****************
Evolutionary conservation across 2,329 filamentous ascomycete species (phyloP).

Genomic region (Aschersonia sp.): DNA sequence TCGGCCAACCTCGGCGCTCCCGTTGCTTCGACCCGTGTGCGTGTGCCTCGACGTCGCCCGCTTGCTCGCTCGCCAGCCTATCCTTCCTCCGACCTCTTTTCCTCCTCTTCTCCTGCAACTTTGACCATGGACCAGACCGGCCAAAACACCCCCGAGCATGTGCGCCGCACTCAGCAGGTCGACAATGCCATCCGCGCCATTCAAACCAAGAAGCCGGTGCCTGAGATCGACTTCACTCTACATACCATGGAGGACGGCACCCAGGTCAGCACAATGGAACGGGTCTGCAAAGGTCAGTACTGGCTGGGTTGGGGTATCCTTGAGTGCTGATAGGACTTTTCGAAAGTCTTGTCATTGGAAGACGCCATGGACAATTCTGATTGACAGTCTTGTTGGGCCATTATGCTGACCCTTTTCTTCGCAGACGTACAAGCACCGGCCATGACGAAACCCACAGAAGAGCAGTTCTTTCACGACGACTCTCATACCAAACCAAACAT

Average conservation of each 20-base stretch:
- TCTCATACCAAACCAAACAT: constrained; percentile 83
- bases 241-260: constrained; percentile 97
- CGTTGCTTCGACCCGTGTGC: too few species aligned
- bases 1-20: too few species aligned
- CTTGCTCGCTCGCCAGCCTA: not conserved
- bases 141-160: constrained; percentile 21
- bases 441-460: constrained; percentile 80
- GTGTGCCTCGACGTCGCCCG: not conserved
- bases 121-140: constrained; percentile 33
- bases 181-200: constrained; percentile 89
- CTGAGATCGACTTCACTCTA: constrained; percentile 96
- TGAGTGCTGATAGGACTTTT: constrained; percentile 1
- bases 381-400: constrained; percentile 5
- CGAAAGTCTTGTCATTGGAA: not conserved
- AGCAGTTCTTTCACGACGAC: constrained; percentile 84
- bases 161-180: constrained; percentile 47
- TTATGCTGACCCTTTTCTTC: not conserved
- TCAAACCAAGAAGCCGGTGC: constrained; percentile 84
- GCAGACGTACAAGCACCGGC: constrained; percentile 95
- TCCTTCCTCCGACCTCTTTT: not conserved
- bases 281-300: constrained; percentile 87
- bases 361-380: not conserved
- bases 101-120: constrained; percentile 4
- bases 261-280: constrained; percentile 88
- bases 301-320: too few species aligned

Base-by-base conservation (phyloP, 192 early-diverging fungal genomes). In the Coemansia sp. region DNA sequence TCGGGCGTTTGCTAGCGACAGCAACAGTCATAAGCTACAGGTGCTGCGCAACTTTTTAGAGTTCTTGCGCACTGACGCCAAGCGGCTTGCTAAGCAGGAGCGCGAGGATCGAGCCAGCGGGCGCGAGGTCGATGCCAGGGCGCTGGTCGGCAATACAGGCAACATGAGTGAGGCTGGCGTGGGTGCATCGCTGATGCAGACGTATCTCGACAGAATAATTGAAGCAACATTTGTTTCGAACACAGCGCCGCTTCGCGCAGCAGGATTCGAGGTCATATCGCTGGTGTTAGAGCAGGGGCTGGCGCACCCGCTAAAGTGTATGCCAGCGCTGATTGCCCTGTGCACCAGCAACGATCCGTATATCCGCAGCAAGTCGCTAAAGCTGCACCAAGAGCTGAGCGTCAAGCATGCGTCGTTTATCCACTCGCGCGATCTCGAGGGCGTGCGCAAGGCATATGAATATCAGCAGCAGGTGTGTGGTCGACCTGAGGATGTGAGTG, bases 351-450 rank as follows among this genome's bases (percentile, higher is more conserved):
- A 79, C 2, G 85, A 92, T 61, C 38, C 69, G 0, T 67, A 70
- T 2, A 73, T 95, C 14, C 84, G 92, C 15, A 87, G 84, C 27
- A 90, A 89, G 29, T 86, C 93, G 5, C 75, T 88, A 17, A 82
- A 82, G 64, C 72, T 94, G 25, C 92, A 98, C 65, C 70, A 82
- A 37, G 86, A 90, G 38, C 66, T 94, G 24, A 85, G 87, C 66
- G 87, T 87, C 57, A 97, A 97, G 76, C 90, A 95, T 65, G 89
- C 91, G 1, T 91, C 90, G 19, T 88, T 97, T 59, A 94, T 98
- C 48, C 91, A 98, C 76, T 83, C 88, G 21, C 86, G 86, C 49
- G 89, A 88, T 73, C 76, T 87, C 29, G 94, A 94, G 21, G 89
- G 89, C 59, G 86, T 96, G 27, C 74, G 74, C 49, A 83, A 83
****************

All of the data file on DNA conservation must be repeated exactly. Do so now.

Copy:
Evolutionary conservation across 2,329 filamentous ascomycete species (phyloP).

Genomic region (Aschersonia sp.): DNA sequence TCGGCCAACCTCGGCGCTCCCGTTGCTTCGACCCGTGTGCGTGTGCCTCGACGTCGCCCGCTTGCTCGCTCGCCAGCCTATCCTTCCTCCGACCTCTTTTCCTCCTCTTCTCCTGCAACTTTGACCATGGACCAGACCGGCCAAAACACCCCCGAGCATGTGCGCCGCACTCAGCAGGTCGACAATGCCATCCGCGCCATTCAAACCAAGAAGCCGGTGCCTGAGATCGACTTCACTCTACATACCATGGAGGACGGCACCCAGGTCAGCACAATGGAACGGGTCTGCAAAGGTCAGTACTGGCTGGGTTGGGGTATCCTTGAGTGCTGATAGGACTTTTCGAAAGTCTTGTCATTGGAAGACGCCATGGACAATTCTGATTGACAGTCTTGTTGGGCCATTATGCTGACCCTTTTCTTCGCAGACGTACAAGCACCGGCCATGACGAAACCCACAGAAGAGCAGTTCTTTCACGACGACTCTCATACCAAACCAAACAT

Average conservation of each 20-base stretch:
- TCTCATACCAAACCAAACAT: constrained; percentile 83
- bases 241-260: constrained; percentile 97
- CGTTGCTTCGACCCGTGTGC: too few species aligned
- bases 1-20: too few species aligned
- CTTGCTCGCTCGCCAGCCTA: not conserved
- bases 141-160: constrained; percentile 21
- bases 441-460: constrained; percentile 80
- GTGTGCCTCGACGTCGCCCG: not conserved
- bases 121-140: constrained; percentile 33
- bases 181-200: constrained; percentile 89
- CTGAGATCGACTTCACTCTA: constrained; percentile 96
- TGAGTGCTGATAGGACTTTT: constrained; percentile 1
- bases 381-400: constrained; percentile 5
- CGAAAGTCTTGTCATTGGAA: not conserved
- AGCAGTTCTTTCACGACGAC: constrained; percentile 84
- bases 161-180: constrained; percentile 47
- TTATGCTGACCCTTTTCTTC: not conserved
- TCAAACCAAGAAGCCGGTGC: constrained; percentile 84
- GCAGACGTACAAGCACCGGC: constrained; percentile 95
- TCCTTCCTCCGACCTCTTTT: not conserved
- bases 281-300: constrained; percentile 87
- bases 361-380: not conserved
- bases 101-120: constrained; percentile 4
- bases 261-280: constrained; percentile 88
- bases 301-320: too few species aligned

Base-by-base conservation (phyloP, 192 early-diverging fungal genomes). In the Coemansia sp. region DNA sequence TCGGGCGTTTGCTAGCGACAGCAACAGTCATAAGCTACAGGTGCTGCGCAACTTTTTAGAGTTCTTGCGCACTGACGCCAAGCGGCTTGCTAAGCAGGAGCGCGAGGATCGAGCCAGCGGGCGCGAGGTCGATGCCAGGGCGCTGGTCGGCAATACAGGCAACATGAGTGAGGCTGGCGTGGGTGCATCGCTGATGCAGACGTATCTCGACAGAATAATTGAAGCAACATTTGTTTCGAACACAGCGCCGCTTCGCGCAGCAGGATTCGAGGTCATATCGCTGGTGTTAGAGCAGGGGCTGGCGCACCCGCTAAAGTGTATGCCAGCGCTGATTGCCCTGTGCACCAGCAACGATCCGTATATCCGCAGCAAGTCGCTAAAGCTGCACCAAGAGCTGAGCGTCAAGCATGCGTCGTTTATCCACTCGCGCGATCTCGAGGGCGTGCGCAAGGCATATGAATATCAGCAGCAGGTGTGTGGTCGACCTGAGGATGTGAGTG, bases 351-450 rank as follows among this genome's bases (percentile, higher is more conserved):
- A 79, C 2, G 85, A 92, T 61, C 38, C 69, G 0, T 67, A 70
- T 2, A 73, T 95, C 14, C 84, G 92, C 15, A 87, G 84, C 27
- A 90, A 89, G 29, T 86, C 93, G 5, C 75, T 88, A 17, A 82
- A 82, G 64, C 72, T 94, G 25, C 92, A 98, C 65, C 70, A 82
- A 37, G 86, A 90, G 38, C 66, T 94, G 24, A 85, G 87, C 66
- G 87, T 87, C 57, A 97, A 97, G 76, C 90, A 95, T 65, G 89
- C 91, G 1, T 91, C 90, G 19, T 88, T 97, T 59, A 94, T 98
- C 48, C 91, A 98, C 76, T 83, C 88, G 21, C 86, G 86, C 49
- G 89, A 88, T 73, C 76, T 87, C 29, G 94, A 94, G 21, G 89
- G 89, C 59, G 86, T 96, G 27, C 74, G 74, C 49, A 83, A 83